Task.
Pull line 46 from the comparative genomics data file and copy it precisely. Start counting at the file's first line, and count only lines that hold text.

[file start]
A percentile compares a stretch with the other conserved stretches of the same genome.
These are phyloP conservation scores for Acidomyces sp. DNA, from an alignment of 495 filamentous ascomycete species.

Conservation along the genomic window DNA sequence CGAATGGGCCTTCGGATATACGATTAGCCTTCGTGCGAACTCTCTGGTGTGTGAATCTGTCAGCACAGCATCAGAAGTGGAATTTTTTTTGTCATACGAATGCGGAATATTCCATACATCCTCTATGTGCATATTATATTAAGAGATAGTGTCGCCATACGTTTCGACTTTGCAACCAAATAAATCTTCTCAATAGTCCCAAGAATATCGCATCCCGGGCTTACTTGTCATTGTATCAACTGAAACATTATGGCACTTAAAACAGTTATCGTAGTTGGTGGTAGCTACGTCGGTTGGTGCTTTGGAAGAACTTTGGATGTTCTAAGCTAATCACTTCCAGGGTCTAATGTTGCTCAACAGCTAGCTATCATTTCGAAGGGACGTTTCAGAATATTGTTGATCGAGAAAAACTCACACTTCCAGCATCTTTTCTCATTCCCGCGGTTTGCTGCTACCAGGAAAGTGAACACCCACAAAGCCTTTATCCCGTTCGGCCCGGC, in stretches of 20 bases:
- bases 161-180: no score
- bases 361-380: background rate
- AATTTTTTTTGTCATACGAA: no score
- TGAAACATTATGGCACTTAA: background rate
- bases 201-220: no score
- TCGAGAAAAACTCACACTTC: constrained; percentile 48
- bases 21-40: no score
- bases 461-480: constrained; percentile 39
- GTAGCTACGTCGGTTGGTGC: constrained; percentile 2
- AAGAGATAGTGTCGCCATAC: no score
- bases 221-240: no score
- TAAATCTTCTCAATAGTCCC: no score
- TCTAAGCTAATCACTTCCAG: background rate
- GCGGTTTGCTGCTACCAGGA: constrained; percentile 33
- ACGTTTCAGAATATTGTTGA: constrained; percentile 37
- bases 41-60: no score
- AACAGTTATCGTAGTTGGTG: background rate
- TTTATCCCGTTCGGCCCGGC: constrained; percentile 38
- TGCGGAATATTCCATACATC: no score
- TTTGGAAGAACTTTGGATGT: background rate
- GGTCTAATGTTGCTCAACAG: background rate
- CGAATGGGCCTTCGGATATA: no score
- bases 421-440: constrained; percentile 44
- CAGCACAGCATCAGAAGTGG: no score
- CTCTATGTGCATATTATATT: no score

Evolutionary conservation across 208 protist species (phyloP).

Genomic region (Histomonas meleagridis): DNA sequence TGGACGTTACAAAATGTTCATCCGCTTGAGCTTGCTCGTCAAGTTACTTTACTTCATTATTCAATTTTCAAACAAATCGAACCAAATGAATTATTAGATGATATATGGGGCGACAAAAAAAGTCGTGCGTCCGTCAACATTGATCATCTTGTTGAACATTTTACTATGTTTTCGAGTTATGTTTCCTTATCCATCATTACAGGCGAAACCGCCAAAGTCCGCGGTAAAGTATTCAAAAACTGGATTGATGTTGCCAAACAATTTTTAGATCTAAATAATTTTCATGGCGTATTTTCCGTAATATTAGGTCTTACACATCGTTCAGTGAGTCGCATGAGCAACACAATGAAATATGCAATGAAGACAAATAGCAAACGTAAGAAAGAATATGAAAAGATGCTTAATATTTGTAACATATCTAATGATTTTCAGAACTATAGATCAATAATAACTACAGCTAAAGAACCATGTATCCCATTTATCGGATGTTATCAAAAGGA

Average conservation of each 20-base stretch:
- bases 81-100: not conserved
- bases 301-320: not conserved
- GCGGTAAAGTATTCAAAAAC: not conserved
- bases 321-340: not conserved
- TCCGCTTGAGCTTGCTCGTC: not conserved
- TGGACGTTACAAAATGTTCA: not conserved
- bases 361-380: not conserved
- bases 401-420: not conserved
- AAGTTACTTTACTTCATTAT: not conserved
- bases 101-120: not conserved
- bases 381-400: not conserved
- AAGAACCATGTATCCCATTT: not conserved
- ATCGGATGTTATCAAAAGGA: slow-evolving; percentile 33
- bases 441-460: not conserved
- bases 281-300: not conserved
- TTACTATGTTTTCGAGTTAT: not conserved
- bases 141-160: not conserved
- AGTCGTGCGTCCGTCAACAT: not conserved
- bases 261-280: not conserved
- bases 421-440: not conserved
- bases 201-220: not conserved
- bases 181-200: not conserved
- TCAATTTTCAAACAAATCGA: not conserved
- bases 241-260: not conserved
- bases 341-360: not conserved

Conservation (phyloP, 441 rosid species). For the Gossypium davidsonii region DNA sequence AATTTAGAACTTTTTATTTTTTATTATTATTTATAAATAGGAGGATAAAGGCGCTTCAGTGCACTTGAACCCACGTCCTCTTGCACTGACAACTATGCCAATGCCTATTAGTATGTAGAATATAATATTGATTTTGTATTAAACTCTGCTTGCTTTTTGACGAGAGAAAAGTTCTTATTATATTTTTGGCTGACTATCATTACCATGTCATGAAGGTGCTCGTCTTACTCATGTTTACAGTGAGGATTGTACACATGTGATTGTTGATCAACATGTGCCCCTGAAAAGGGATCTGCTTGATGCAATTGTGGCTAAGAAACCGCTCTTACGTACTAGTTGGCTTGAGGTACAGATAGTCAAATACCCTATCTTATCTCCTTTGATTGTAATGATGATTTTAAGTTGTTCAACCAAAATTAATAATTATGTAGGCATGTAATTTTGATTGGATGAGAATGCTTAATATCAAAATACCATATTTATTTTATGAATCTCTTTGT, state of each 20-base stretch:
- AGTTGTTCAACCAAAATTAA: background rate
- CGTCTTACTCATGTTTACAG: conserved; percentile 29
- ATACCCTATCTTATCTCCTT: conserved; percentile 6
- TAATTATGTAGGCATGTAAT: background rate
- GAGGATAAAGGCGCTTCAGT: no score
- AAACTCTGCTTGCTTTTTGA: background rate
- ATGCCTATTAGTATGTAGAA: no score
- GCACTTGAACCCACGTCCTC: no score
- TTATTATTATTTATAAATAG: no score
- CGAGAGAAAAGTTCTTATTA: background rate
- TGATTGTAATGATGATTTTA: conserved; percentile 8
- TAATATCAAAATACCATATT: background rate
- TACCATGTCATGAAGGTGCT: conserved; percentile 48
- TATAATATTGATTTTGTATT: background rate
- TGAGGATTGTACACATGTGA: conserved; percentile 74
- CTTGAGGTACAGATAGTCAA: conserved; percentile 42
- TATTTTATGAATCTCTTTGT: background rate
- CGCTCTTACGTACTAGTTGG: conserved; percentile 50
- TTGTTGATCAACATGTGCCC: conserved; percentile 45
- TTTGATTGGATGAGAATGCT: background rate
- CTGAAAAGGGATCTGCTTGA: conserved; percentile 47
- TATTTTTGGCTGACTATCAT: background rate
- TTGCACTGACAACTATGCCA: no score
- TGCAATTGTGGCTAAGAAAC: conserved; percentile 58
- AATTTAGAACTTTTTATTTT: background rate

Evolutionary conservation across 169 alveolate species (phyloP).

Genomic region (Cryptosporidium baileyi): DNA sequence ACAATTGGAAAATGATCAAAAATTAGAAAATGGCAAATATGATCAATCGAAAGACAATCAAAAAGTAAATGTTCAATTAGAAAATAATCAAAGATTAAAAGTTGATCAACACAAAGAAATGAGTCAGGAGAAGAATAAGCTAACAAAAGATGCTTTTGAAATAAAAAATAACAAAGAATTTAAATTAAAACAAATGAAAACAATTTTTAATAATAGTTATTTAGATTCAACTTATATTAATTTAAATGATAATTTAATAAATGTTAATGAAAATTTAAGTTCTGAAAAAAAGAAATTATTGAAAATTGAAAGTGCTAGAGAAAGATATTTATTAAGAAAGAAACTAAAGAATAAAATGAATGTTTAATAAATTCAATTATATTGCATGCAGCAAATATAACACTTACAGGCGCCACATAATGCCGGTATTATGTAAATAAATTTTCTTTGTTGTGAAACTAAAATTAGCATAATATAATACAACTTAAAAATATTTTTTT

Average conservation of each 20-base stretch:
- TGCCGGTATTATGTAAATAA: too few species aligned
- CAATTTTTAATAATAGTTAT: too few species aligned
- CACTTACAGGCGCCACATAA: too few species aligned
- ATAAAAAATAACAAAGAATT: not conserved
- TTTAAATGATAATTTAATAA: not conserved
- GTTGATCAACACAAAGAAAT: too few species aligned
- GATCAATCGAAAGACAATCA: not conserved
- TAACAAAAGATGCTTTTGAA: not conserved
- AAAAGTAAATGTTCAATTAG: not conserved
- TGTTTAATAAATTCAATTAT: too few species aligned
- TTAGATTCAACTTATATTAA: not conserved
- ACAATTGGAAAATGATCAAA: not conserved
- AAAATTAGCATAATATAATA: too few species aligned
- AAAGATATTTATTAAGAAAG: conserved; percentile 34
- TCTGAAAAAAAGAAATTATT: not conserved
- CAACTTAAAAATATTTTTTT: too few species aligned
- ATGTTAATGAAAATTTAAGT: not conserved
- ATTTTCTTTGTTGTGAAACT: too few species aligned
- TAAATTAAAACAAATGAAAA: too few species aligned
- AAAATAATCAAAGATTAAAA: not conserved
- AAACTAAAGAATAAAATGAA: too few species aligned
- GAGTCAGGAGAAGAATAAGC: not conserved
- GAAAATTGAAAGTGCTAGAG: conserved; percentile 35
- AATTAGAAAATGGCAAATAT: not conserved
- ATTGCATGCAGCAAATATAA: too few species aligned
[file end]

- bases 281-300: not conserved